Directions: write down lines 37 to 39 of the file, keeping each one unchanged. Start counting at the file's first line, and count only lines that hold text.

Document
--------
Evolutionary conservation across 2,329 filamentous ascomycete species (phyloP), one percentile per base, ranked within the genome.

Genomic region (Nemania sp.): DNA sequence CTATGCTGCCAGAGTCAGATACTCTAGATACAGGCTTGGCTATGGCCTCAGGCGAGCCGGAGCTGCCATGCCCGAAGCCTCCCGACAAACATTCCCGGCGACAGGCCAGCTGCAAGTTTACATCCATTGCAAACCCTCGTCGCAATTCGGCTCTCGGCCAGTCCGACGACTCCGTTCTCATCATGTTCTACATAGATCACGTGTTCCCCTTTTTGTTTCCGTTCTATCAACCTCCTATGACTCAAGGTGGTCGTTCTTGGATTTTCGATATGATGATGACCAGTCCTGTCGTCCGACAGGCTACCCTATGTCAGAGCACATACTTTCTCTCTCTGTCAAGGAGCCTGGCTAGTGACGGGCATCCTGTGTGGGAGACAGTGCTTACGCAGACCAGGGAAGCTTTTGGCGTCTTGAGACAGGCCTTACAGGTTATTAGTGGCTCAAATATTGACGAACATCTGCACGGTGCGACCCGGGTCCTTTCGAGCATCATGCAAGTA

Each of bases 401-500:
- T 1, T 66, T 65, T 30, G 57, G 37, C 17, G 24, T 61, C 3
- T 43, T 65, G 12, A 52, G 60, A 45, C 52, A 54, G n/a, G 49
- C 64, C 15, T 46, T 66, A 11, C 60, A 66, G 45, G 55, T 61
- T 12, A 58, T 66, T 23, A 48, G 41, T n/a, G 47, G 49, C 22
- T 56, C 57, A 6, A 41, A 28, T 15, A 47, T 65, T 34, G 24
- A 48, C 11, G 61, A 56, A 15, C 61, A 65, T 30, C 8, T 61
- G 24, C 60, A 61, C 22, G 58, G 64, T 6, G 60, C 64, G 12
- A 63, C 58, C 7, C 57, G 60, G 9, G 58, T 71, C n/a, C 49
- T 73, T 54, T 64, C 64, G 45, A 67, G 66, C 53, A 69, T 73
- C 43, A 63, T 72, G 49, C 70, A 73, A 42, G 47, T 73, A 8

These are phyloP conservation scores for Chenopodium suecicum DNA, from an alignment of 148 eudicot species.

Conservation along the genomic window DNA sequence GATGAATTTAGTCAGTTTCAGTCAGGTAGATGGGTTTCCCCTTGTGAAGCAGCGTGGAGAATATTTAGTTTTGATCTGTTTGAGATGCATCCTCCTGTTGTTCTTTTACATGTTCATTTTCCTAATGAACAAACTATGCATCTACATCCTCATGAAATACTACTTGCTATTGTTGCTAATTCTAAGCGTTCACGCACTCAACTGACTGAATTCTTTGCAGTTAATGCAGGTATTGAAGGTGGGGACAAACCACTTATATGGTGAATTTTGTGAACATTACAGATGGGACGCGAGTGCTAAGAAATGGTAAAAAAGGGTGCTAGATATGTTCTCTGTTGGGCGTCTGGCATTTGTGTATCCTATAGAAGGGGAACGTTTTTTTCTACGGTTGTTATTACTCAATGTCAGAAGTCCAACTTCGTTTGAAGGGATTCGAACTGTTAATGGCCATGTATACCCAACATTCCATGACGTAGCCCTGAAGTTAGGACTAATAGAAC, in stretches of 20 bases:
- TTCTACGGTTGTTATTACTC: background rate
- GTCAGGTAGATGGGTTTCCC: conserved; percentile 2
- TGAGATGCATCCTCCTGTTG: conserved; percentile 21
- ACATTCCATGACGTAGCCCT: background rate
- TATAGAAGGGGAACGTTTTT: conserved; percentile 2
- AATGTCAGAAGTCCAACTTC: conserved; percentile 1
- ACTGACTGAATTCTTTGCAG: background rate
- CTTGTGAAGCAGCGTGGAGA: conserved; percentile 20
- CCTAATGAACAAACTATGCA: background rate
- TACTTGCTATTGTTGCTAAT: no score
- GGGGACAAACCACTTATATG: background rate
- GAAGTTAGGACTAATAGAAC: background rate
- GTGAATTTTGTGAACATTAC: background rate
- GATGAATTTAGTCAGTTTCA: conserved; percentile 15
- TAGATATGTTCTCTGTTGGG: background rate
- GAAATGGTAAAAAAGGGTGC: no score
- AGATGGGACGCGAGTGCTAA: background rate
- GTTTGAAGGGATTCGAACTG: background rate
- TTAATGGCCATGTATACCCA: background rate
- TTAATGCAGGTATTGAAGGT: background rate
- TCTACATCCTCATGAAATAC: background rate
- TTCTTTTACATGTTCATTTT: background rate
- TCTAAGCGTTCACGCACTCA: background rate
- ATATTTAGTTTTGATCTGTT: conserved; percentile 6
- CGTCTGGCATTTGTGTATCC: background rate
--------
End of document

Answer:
- TTCTTTTACATGTTCATTTT: background rate
- TCTAAGCGTTCACGCACTCA: background rate
- ATATTTAGTTTTGATCTGTT: conserved; percentile 6